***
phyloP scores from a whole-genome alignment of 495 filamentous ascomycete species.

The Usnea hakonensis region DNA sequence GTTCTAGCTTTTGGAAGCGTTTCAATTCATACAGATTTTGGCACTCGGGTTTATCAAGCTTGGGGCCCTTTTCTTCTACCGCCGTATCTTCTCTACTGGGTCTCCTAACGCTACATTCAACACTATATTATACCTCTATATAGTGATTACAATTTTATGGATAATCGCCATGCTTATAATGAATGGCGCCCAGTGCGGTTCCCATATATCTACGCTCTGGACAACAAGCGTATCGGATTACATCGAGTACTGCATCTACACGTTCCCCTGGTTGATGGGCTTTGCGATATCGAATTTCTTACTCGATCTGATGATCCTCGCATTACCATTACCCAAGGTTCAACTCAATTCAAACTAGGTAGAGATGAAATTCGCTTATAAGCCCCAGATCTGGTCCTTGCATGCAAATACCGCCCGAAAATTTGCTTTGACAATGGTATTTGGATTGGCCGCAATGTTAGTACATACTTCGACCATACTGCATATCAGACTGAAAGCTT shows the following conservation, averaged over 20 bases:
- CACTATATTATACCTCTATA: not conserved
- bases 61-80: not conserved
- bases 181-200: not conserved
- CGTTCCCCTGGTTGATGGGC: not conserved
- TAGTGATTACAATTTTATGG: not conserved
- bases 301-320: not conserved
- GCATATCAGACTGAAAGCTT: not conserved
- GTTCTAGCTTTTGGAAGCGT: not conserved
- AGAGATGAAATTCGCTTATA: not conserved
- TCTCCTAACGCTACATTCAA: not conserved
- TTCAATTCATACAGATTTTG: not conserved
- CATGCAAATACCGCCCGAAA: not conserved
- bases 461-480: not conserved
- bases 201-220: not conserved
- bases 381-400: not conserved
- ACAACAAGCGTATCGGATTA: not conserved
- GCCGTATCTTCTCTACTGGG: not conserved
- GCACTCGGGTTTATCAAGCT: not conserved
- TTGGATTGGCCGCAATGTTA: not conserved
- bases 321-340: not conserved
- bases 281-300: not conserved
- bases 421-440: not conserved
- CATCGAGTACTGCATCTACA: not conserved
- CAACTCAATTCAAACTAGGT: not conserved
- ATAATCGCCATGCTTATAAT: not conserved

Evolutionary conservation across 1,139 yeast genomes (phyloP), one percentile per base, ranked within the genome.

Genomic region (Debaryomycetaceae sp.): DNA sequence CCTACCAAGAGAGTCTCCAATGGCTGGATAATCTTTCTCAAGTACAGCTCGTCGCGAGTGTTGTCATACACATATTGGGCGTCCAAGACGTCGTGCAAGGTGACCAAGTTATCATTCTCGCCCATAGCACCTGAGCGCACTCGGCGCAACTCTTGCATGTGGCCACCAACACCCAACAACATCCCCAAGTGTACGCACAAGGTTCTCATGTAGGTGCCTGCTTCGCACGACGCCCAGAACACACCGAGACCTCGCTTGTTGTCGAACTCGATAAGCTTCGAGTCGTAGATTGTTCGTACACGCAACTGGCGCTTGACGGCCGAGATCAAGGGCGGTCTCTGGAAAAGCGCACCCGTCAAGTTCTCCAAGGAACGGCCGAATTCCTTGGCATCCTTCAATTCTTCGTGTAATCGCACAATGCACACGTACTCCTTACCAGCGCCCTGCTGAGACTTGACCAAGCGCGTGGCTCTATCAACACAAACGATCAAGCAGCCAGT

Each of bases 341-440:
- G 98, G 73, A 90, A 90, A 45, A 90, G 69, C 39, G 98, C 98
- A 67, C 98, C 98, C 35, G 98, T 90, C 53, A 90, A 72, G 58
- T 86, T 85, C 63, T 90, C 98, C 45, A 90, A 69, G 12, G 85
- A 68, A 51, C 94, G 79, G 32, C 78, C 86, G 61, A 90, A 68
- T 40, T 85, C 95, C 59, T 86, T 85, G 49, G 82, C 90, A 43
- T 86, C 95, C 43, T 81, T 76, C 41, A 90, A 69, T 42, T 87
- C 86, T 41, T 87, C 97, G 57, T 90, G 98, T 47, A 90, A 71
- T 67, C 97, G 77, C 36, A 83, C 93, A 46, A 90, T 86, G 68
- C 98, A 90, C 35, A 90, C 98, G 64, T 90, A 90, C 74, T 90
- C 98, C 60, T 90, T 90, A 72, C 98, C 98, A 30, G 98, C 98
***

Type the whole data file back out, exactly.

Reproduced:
phyloP scores from a whole-genome alignment of 495 filamentous ascomycete species.

The Usnea hakonensis region DNA sequence GTTCTAGCTTTTGGAAGCGTTTCAATTCATACAGATTTTGGCACTCGGGTTTATCAAGCTTGGGGCCCTTTTCTTCTACCGCCGTATCTTCTCTACTGGGTCTCCTAACGCTACATTCAACACTATATTATACCTCTATATAGTGATTACAATTTTATGGATAATCGCCATGCTTATAATGAATGGCGCCCAGTGCGGTTCCCATATATCTACGCTCTGGACAACAAGCGTATCGGATTACATCGAGTACTGCATCTACACGTTCCCCTGGTTGATGGGCTTTGCGATATCGAATTTCTTACTCGATCTGATGATCCTCGCATTACCATTACCCAAGGTTCAACTCAATTCAAACTAGGTAGAGATGAAATTCGCTTATAAGCCCCAGATCTGGTCCTTGCATGCAAATACCGCCCGAAAATTTGCTTTGACAATGGTATTTGGATTGGCCGCAATGTTAGTACATACTTCGACCATACTGCATATCAGACTGAAAGCTT shows the following conservation, averaged over 20 bases:
- CACTATATTATACCTCTATA: not conserved
- bases 61-80: not conserved
- bases 181-200: not conserved
- CGTTCCCCTGGTTGATGGGC: not conserved
- TAGTGATTACAATTTTATGG: not conserved
- bases 301-320: not conserved
- GCATATCAGACTGAAAGCTT: not conserved
- GTTCTAGCTTTTGGAAGCGT: not conserved
- AGAGATGAAATTCGCTTATA: not conserved
- TCTCCTAACGCTACATTCAA: not conserved
- TTCAATTCATACAGATTTTG: not conserved
- CATGCAAATACCGCCCGAAA: not conserved
- bases 461-480: not conserved
- bases 201-220: not conserved
- bases 381-400: not conserved
- ACAACAAGCGTATCGGATTA: not conserved
- GCCGTATCTTCTCTACTGGG: not conserved
- GCACTCGGGTTTATCAAGCT: not conserved
- TTGGATTGGCCGCAATGTTA: not conserved
- bases 321-340: not conserved
- bases 281-300: not conserved
- bases 421-440: not conserved
- CATCGAGTACTGCATCTACA: not conserved
- CAACTCAATTCAAACTAGGT: not conserved
- ATAATCGCCATGCTTATAAT: not conserved

Evolutionary conservation across 1,139 yeast genomes (phyloP), one percentile per base, ranked within the genome.

Genomic region (Debaryomycetaceae sp.): DNA sequence CCTACCAAGAGAGTCTCCAATGGCTGGATAATCTTTCTCAAGTACAGCTCGTCGCGAGTGTTGTCATACACATATTGGGCGTCCAAGACGTCGTGCAAGGTGACCAAGTTATCATTCTCGCCCATAGCACCTGAGCGCACTCGGCGCAACTCTTGCATGTGGCCACCAACACCCAACAACATCCCCAAGTGTACGCACAAGGTTCTCATGTAGGTGCCTGCTTCGCACGACGCCCAGAACACACCGAGACCTCGCTTGTTGTCGAACTCGATAAGCTTCGAGTCGTAGATTGTTCGTACACGCAACTGGCGCTTGACGGCCGAGATCAAGGGCGGTCTCTGGAAAAGCGCACCCGTCAAGTTCTCCAAGGAACGGCCGAATTCCTTGGCATCCTTCAATTCTTCGTGTAATCGCACAATGCACACGTACTCCTTACCAGCGCCCTGCTGAGACTTGACCAAGCGCGTGGCTCTATCAACACAAACGATCAAGCAGCCAGT

Each of bases 341-440:
- G 98, G 73, A 90, A 90, A 45, A 90, G 69, C 39, G 98, C 98
- A 67, C 98, C 98, C 35, G 98, T 90, C 53, A 90, A 72, G 58
- T 86, T 85, C 63, T 90, C 98, C 45, A 90, A 69, G 12, G 85
- A 68, A 51, C 94, G 79, G 32, C 78, C 86, G 61, A 90, A 68
- T 40, T 85, C 95, C 59, T 86, T 85, G 49, G 82, C 90, A 43
- T 86, C 95, C 43, T 81, T 76, C 41, A 90, A 69, T 42, T 87
- C 86, T 41, T 87, C 97, G 57, T 90, G 98, T 47, A 90, A 71
- T 67, C 97, G 77, C 36, A 83, C 93, A 46, A 90, T 86, G 68
- C 98, A 90, C 35, A 90, C 98, G 64, T 90, A 90, C 74, T 90
- C 98, C 60, T 90, T 90, A 72, C 98, C 98, A 30, G 98, C 98